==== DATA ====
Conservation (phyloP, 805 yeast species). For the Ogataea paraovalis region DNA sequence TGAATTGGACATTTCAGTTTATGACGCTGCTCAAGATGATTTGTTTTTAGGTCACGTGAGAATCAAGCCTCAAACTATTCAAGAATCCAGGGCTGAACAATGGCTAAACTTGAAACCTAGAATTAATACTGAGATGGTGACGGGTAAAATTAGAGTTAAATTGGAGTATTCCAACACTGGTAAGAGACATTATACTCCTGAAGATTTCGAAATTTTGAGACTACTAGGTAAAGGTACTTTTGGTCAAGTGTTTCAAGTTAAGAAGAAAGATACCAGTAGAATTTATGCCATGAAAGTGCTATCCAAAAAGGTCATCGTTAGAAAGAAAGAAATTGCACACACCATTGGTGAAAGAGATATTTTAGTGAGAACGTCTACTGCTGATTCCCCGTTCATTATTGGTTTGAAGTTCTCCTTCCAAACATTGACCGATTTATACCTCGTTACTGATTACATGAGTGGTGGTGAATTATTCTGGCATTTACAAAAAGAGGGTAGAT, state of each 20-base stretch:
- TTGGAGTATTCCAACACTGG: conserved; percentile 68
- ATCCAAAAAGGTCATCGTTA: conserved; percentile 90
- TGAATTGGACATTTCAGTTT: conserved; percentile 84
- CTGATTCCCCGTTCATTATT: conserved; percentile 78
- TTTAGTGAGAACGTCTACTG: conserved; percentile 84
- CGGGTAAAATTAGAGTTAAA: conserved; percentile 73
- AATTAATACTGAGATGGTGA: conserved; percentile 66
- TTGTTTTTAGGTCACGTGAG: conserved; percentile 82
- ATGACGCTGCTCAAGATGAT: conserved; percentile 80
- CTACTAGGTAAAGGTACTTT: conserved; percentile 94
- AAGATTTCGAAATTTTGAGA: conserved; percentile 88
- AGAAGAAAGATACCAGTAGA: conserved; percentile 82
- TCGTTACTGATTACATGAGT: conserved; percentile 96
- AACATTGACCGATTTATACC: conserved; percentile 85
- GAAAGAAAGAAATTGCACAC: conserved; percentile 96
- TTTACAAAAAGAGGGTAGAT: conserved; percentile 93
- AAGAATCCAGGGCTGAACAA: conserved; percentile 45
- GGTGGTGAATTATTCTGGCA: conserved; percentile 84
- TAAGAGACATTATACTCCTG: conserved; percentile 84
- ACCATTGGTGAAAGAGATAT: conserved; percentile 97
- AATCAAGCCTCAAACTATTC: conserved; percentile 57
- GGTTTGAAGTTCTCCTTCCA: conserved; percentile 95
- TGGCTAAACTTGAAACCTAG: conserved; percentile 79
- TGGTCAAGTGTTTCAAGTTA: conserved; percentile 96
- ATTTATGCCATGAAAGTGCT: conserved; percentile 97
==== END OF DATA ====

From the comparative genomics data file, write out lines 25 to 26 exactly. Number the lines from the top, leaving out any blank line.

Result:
- TGGTCAAGTGTTTCAAGTTA: conserved; percentile 96
- ATTTATGCCATGAAAGTGCT: conserved; percentile 97